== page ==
Staying on the move in Israel and the Palestinian Territories through a month of trial. Second excursion: to the old neighborhood and beyond, far beyond.
I grew up on a settlement, not one inhabited by fierce ideologists, not even one that is recognized as a settlement by the Israeli people or their government, but a settlement nonetheless.
“French Hill” was built after 1967 in East Jerusalem. It is a “citadel” settlement, overlooking the Palestinians from a high vantage point. Guess who was assigned to the watchman’s position? Yours truly, at ten years of age. From the window of my childhood room, with its poster of the Beatles, volumes of a children’s illustrated encyclopedia and Commodore 64 PC, All of east Jerusalem was visible, crowned with the golden dome of the rock.
We uses to go down there every so often, to buy cheap shoes on Saladin st. Then, when I was eleven, the first intifada began and like many Israeli families, mine too feared East Jerusalem’s wrath. The city outside the window became forbidden, unattainable, and consequently very alluring. a realm of mystery.
I have summoned the courage and ventured into East Jerusalem since. My exploring, however, was always of the old city and its environs. In honor of September, I decided to kick off this morning on French Hill and head north, into the dense Palestinian suburbs and scattered Jewish communities separating Jerusalem and Ramallah.
In my opinion, the old ‘hood is a beautiful place. The typical Israeli apartment blocks, when dressed in a cloak of Jerusalem stone, turns out quite fetching. And the streetscape around these blocks, made up mostly of pedestrian-only paths, is a no less than a flowering paradise.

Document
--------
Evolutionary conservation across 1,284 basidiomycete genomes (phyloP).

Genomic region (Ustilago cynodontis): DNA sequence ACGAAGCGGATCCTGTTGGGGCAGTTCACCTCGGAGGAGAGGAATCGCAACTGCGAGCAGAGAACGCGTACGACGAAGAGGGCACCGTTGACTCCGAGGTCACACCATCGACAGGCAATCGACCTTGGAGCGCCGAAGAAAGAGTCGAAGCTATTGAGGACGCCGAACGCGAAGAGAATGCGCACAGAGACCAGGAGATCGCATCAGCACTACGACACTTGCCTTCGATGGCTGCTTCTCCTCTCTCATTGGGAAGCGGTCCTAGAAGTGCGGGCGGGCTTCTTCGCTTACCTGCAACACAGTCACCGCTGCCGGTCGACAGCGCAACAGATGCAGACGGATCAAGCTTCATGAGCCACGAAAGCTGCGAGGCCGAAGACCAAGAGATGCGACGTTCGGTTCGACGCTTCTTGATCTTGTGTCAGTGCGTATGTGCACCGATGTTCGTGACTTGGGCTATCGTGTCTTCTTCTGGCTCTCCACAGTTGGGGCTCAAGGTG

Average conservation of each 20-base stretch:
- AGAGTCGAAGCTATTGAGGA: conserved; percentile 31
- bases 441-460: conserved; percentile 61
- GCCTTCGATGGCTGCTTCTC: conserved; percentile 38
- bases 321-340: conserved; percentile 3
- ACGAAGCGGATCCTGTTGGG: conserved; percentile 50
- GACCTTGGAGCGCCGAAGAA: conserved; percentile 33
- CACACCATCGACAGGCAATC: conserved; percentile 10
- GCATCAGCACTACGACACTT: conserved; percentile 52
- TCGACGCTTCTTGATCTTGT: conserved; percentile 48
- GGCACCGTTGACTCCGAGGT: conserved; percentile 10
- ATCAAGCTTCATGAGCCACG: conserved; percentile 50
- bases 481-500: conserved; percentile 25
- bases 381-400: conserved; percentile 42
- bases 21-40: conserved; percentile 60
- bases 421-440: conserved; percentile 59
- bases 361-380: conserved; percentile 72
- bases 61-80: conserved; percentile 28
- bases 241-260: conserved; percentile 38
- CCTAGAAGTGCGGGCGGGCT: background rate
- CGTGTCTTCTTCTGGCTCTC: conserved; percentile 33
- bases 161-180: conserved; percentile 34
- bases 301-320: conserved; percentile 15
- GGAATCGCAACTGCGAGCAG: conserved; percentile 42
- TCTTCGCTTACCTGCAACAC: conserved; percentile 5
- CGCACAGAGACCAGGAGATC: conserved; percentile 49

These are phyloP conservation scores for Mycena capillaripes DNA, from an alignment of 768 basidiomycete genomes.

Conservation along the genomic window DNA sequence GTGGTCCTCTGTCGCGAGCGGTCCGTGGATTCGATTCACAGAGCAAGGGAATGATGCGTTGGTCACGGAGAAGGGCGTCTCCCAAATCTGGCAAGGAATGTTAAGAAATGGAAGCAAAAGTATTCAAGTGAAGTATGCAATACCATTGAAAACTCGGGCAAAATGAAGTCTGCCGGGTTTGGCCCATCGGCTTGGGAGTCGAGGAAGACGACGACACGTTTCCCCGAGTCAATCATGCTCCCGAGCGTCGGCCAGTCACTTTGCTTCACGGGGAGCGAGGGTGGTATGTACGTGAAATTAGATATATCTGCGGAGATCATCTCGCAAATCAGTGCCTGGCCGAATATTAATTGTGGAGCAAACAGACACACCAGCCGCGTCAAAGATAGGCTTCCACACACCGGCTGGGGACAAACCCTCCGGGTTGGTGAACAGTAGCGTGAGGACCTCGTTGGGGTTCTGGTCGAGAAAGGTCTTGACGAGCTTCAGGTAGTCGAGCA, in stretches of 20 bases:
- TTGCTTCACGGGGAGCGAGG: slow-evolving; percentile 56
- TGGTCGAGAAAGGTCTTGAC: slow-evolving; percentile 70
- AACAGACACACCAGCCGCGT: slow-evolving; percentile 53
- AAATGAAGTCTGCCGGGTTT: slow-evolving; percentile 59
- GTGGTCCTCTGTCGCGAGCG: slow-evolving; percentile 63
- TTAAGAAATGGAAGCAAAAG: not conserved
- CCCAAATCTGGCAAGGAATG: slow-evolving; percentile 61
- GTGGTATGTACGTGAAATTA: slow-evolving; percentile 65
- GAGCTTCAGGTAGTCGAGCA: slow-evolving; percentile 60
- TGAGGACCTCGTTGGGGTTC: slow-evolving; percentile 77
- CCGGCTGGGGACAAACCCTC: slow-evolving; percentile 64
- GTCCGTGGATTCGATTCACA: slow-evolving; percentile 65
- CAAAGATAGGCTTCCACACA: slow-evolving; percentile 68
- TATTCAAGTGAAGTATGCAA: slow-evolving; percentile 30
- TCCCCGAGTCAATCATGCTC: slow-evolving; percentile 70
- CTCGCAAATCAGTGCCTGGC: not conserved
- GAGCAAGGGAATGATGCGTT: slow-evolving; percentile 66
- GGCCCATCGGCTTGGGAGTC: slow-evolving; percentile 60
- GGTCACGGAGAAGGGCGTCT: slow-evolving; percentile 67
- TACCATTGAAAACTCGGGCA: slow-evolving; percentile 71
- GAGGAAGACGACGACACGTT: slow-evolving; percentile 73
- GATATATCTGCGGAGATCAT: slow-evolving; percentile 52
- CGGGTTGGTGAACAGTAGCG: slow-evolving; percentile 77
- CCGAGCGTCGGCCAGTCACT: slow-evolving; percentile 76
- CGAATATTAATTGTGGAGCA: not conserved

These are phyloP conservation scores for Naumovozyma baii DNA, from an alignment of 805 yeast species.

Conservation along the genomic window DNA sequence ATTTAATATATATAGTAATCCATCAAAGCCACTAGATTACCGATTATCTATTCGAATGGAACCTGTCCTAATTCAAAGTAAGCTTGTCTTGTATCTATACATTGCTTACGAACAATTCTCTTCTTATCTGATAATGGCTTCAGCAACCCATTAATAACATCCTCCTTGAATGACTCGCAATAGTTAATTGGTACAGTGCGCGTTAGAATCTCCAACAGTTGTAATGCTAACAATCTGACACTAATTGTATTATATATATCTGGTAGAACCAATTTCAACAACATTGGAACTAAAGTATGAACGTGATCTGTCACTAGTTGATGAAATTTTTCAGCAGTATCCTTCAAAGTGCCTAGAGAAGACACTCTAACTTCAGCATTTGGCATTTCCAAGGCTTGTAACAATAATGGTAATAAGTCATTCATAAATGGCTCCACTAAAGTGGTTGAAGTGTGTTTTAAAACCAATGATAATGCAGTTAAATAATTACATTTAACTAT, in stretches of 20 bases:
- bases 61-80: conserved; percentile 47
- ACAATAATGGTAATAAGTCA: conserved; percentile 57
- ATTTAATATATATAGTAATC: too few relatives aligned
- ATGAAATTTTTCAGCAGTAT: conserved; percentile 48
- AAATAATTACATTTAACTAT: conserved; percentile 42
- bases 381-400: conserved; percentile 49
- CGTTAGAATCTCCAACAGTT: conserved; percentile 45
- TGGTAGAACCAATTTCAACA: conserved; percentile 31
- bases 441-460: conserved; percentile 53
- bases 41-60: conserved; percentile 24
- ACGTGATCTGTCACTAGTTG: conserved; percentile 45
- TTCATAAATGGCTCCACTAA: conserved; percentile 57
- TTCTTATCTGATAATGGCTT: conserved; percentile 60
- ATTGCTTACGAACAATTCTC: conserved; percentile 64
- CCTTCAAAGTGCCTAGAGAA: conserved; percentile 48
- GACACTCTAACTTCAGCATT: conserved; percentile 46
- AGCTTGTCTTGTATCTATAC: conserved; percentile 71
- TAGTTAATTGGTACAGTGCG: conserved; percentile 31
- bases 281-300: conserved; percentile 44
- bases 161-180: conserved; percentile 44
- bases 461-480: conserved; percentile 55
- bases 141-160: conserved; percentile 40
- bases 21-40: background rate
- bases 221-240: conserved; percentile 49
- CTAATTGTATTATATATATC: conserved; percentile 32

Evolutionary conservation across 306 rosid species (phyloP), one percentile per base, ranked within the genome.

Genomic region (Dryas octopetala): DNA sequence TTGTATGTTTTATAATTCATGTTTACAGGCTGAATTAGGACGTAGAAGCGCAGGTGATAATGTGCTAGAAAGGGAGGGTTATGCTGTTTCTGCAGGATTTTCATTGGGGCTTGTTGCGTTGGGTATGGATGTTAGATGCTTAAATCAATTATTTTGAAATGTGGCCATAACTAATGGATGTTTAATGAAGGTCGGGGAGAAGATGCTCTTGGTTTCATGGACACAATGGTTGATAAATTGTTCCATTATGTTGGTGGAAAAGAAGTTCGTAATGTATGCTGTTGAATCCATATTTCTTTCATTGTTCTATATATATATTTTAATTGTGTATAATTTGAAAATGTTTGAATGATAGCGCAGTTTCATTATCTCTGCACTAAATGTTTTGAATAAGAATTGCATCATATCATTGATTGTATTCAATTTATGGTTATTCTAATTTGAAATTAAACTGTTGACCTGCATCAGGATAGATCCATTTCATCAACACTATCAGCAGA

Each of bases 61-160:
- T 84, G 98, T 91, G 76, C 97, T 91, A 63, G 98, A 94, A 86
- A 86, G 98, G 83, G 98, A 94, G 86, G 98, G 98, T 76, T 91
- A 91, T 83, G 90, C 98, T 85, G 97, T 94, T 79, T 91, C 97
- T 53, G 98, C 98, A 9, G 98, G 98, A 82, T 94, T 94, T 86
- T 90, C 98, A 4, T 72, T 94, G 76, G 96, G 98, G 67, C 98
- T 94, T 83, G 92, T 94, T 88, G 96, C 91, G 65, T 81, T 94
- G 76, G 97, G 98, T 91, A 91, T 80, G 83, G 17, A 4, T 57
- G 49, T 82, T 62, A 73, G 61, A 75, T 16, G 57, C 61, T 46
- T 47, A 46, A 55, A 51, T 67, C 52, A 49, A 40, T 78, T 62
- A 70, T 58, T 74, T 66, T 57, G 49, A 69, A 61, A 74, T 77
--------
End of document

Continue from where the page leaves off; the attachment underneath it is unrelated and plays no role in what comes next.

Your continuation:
I go by the old house, hoping to recapture that dramatic view to the city, but new blocks were built and it is obscured. At least the old neighborhood deli is still here, 25 years of age now. I go in for moussaka and a chat with the owner.
A lady buying large amounts of stuffed vegetables waits by the counter while the owner packs her purchase. I ask her what he foresees for September’s politically flammable end. She mumbles a typical “I don’t know, let’s hope for the best”. Oh well. I finish my side dishes and head for the other side of the hill. The view to the north had become obscured by a dense sucsession of short pines. somehow I find a gap between them and stand before a practically treeless cityscape engulfed by a massive grey wall.
How can Israelis be expected to foresee their own destiny if they can’t physically see their neighbors and their condition? The wall of separation was drawn deep into Jerusalem’s municipal boundaries, in order to keep some of its more impoverished Palestinian neighborhoods to its east. What lays beneath me is the head of a fjord in the concrete coastline. the checkpoint separates blue ID holding Jerusalemites from blue ID holding Jerusalemites.
The other side of the wall is not as nicely maintained by the city of Jerusalem as French hill is.
I walk through unbelievable amounts of trash before reaching the sign – that sign – the one that always lets you know you have reached a place of great despair and of great anger: the blue sign inscribed “UNRWA”.
I have reached the Shuafat refugee camp. The only refugee camp that is under the jurisdiction of the city of Jerusalem. UNRWA estimates that 20,000 people live here, in various degrees of poverty, and in some of the most imposing refugee camp high rises ever seen: some buildings reach eight and ten floors. Many alleyways are topped with structures, makes the tent a de facto single urban organism.Israel never provided for this place and when the wall came about, had it barred off from the rest of the city. I have never been here. I have never seen this. I grew up less than one kilometer from here.
In fact, I never would have heard about this place if not for an Italian humanitarian aid volunteer I met in Jordan. She told me: Don’t go there. They don’t want you there.
Too late. I head into the tunnels.
The kids are naturally there to walk me through.
Many of them are armed with toy guns, even a few of the older ones. One younger kid, Mohammed, aged 12.5. Assumes that I’m a foreign journalist or volunteer and asks me whether I like Israel. I try to think of a safe answer, this is, after all, the time of the Friday prayer, the voice of the imam echoes through the camp and there are people listening on.